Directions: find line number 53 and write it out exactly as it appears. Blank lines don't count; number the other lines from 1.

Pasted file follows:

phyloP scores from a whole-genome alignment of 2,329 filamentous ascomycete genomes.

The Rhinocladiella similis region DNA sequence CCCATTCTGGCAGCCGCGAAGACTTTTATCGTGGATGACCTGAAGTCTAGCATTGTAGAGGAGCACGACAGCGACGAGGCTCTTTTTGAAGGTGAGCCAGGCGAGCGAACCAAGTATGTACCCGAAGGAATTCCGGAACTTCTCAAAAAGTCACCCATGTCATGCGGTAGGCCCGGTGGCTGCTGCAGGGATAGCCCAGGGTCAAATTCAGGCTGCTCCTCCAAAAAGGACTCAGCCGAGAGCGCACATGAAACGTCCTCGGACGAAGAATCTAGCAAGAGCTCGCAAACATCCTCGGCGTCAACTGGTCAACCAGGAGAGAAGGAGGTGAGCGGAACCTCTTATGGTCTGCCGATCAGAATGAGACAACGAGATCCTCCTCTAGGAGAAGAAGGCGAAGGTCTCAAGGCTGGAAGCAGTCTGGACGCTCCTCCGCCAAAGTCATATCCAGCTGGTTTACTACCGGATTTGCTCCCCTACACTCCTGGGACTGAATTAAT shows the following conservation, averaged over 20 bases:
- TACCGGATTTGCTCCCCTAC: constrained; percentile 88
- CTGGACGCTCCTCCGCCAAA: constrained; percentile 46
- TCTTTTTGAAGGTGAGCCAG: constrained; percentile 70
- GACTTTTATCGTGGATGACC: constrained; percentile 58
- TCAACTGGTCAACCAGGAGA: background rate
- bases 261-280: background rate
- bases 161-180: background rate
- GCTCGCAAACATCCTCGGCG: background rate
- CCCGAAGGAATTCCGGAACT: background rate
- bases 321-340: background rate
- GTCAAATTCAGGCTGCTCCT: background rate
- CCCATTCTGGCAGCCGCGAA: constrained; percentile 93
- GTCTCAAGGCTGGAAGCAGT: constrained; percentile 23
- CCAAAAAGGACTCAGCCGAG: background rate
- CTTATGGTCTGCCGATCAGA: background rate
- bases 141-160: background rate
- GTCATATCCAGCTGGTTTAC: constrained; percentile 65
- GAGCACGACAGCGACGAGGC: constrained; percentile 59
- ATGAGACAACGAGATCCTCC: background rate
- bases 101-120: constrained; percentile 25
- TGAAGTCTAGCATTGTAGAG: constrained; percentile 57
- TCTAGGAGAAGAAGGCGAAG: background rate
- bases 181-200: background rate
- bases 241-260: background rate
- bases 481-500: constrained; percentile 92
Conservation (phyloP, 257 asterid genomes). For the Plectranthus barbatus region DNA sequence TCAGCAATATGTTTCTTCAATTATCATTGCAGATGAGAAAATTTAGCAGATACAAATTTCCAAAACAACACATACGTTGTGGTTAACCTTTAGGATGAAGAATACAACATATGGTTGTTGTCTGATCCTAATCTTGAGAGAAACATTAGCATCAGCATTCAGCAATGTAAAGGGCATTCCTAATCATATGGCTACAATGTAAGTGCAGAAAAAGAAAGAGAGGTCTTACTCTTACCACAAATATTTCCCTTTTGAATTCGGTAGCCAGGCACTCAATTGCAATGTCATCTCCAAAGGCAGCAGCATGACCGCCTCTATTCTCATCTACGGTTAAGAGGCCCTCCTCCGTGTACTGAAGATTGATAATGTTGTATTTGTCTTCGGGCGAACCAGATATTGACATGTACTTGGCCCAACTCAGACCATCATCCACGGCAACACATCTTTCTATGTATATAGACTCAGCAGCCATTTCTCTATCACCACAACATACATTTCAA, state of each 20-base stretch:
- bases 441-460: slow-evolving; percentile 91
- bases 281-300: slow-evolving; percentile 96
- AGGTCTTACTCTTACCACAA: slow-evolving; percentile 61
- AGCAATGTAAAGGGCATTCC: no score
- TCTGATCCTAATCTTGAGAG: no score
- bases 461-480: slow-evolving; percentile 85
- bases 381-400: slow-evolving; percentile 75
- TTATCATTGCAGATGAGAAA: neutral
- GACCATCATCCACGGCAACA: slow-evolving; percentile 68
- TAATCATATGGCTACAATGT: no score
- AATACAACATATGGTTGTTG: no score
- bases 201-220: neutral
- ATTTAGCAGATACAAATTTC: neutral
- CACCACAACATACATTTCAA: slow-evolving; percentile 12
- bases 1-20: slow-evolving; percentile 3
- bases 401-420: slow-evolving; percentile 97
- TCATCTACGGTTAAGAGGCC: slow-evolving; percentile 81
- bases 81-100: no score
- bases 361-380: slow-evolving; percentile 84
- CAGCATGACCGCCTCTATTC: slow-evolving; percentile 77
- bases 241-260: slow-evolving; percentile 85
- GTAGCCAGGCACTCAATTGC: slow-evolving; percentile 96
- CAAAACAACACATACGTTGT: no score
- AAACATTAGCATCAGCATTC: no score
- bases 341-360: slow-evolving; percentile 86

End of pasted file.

- bases 341-360: slow-evolving; percentile 86